Denisse M Vera
Dr Mandy Hughes
Tanith Chippendale is the youth community member for the West Sydney Regional Advisory Council (RAC) for Multicultural NSW. She is currently studying a Bachelor of Laws/Bachelor of Arts in Communication (Journalism) at the University of Technology, Sydney (UTS) and has been the editor for their magazine focused on the Social Justice and Political section. With an array of volunteer experiences with St Vincent de Paul Society, SPARK and Amnesty International, Tanith is motivated by her great passion for youth and advocating for youth issues.
During her time in High School, she started volunteering, which included a SPARK program where she taught English to refugee children.
"I've always wanted to work with youth because I feel like the youth voice is a voice that often goes unheard,” Tanith explained.
“You find a lot of people that speak about what they think is best for youth but don't actually listen to what young people want.
“Western Sydney has a huge youth demographic and given that what happens today will affect our future, being able to make a difference at a young age is really important.”
Tanith was born in South Africa and arrived in Australia when she was just six years old, living first in Perth and then in Broken Hill.
“My mum's best friend is Indigenous and lived in Broken Hill, so although we were some of the only people of colour there, it was really great to have someone else of colour to share our experiences with,” she explained.
West Sydney RAC
Tanith’s involvement with the West Sydney RAC allows her to shed a light on multicultural youth issues and to be that pragmatic youth voice for positive change.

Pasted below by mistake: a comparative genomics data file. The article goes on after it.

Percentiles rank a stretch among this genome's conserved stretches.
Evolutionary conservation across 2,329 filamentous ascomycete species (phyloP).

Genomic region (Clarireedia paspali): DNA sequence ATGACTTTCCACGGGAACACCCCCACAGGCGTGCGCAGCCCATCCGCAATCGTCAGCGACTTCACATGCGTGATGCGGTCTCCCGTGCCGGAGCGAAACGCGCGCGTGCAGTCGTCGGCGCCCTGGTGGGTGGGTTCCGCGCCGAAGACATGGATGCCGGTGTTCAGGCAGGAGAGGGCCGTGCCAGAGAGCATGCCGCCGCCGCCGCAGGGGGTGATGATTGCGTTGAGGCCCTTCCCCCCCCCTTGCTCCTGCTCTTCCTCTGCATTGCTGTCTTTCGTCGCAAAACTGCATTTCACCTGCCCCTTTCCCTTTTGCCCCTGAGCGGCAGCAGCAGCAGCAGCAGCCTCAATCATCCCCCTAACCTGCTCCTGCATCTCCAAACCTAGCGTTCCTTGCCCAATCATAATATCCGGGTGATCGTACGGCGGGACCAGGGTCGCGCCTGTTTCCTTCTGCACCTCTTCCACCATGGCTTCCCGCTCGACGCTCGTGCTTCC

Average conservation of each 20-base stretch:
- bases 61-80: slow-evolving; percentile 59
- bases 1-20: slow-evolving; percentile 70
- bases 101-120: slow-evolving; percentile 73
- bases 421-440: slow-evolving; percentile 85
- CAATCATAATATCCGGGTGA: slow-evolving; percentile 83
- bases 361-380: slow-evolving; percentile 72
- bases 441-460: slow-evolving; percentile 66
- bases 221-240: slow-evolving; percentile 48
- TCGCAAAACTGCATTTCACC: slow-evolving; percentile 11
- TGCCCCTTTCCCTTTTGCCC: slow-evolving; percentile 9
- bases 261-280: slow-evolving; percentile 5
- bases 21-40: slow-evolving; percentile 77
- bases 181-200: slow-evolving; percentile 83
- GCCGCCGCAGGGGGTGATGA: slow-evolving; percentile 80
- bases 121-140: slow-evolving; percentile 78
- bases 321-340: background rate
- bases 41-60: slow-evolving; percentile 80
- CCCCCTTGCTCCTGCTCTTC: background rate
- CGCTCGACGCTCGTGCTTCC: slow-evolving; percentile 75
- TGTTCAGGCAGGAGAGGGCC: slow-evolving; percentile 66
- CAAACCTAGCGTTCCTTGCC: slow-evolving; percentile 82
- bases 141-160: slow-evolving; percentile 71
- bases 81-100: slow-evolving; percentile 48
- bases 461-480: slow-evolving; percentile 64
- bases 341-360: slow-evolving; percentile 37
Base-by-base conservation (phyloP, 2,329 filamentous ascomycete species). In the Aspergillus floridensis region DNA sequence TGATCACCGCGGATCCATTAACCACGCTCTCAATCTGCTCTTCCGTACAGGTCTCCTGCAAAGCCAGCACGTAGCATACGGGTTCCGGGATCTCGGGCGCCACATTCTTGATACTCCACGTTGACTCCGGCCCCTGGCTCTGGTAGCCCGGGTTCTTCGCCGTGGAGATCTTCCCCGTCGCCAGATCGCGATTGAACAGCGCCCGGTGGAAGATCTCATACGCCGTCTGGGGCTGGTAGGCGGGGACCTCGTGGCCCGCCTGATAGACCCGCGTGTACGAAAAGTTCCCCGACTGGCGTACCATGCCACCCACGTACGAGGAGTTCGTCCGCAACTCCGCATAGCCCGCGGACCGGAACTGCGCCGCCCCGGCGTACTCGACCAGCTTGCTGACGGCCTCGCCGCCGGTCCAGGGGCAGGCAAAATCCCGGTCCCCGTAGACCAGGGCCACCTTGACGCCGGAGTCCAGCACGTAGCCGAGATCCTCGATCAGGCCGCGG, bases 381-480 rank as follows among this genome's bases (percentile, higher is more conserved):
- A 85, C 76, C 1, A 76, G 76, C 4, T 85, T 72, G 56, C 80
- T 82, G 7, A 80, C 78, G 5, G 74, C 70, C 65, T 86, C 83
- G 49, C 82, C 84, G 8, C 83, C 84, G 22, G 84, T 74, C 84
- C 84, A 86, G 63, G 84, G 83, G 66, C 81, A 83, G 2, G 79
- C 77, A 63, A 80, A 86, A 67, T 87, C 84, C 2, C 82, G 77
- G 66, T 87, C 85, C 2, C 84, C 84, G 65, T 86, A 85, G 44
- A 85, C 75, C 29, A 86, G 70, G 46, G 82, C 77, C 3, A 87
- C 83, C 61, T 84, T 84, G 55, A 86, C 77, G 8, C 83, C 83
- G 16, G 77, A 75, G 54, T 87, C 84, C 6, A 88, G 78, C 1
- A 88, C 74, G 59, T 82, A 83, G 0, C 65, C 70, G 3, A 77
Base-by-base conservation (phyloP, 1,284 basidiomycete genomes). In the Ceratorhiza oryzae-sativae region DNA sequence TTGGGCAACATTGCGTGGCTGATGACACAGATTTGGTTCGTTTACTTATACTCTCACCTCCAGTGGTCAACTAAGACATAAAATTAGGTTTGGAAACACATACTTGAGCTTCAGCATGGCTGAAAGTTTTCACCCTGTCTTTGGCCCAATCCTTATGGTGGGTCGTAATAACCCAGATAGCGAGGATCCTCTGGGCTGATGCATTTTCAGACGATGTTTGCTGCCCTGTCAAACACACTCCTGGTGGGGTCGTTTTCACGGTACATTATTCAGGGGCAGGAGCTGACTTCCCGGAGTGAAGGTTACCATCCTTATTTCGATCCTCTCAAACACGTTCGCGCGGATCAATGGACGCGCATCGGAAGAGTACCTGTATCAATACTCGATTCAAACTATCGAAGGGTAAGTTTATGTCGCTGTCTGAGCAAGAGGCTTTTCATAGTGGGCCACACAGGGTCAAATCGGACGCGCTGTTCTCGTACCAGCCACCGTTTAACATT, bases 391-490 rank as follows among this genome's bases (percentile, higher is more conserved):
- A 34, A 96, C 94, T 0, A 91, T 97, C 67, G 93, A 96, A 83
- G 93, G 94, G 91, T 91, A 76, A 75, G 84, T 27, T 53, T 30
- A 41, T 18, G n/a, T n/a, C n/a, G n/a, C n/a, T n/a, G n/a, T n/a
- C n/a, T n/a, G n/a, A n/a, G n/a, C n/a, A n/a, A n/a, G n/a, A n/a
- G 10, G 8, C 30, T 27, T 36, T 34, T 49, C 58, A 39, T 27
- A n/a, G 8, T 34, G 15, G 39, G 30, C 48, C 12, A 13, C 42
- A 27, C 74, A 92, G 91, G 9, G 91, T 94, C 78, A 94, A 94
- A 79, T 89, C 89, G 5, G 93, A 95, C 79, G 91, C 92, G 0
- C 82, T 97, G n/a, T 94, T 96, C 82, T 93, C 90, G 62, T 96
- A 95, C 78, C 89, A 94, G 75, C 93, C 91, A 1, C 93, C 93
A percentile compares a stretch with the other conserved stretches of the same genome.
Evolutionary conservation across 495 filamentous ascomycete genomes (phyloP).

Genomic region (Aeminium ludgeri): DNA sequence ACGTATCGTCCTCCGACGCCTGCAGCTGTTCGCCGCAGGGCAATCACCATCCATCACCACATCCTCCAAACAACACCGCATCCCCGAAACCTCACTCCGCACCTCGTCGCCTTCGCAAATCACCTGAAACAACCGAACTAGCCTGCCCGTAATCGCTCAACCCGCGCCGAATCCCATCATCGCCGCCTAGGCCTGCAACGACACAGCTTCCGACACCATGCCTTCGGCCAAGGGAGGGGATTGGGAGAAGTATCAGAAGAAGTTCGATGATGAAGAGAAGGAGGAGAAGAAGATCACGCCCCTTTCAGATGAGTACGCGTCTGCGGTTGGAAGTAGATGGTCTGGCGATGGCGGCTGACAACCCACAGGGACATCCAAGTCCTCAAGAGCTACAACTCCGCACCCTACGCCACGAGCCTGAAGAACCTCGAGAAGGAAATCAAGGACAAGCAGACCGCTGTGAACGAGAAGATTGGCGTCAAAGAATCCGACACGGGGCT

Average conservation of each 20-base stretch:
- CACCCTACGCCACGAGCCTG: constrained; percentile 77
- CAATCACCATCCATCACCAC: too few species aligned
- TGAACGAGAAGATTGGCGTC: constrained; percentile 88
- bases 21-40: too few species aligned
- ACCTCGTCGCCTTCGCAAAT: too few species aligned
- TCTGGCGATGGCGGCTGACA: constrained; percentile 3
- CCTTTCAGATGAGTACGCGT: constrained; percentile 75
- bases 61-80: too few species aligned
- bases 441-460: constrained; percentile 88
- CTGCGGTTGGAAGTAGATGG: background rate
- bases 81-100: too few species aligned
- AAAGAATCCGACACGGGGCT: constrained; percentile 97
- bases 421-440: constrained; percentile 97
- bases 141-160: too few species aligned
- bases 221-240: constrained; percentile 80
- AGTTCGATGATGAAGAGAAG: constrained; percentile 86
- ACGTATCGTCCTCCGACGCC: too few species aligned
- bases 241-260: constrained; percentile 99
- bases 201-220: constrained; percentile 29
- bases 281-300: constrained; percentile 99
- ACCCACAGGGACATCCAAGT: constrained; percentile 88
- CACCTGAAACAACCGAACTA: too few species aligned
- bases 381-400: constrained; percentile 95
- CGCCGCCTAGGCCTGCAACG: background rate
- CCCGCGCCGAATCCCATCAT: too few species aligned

“Being part of the RAC is a great way to bring issues to light to the government and collectively figure out how we can solve them,” she said.
“As a student journalist who is involved in different church groups and youth associations, many people talk to me about their concerns. I found that other than writing an article on the topic, not much could be done to bring about change.
“Being on the West Sydney RAC has given me an opportunity to not only write about issues, but take an active role in having something done about them. Even if it's not at a government level, you meet so many people working in so many different capacities through non-government organisations and community groups, which helps implement a plan or give you a bit more clarity about how to approach situations involving youth issues.”
Tanith says being on the West Sydney RAC allows her to compare youth issues in her area to other regions, discovering differences and connections. IDEATION, an event that aims to bring diverse young people together annually to voice their opinions on what living in a multicultural community means was a highlight for Tanith as a RAC member. She took part in the event, generating ideas to address the many challenges our society and young people face to develop methods to unite communities.
“IDEATION was really effective and showed the passion of youth towards resolving issues of belonging and racism. I also found them to be extremely creative and reasonable,” she reflected.
As she continues her studies, Tanith hopes that she can continue down this path and enter a role that involves advocacy law, freelance journalism, and policy.
“Having experienced racism throughout my life, whether it was because of my hair, my accent, or my bigger bottom, I've always been passionate about this idea of multiculturalism.
“A big part of it is my mixed background as African and European. Growing up in the west as a child, I befriended people from all different types of backgrounds and made lifelong friendships.
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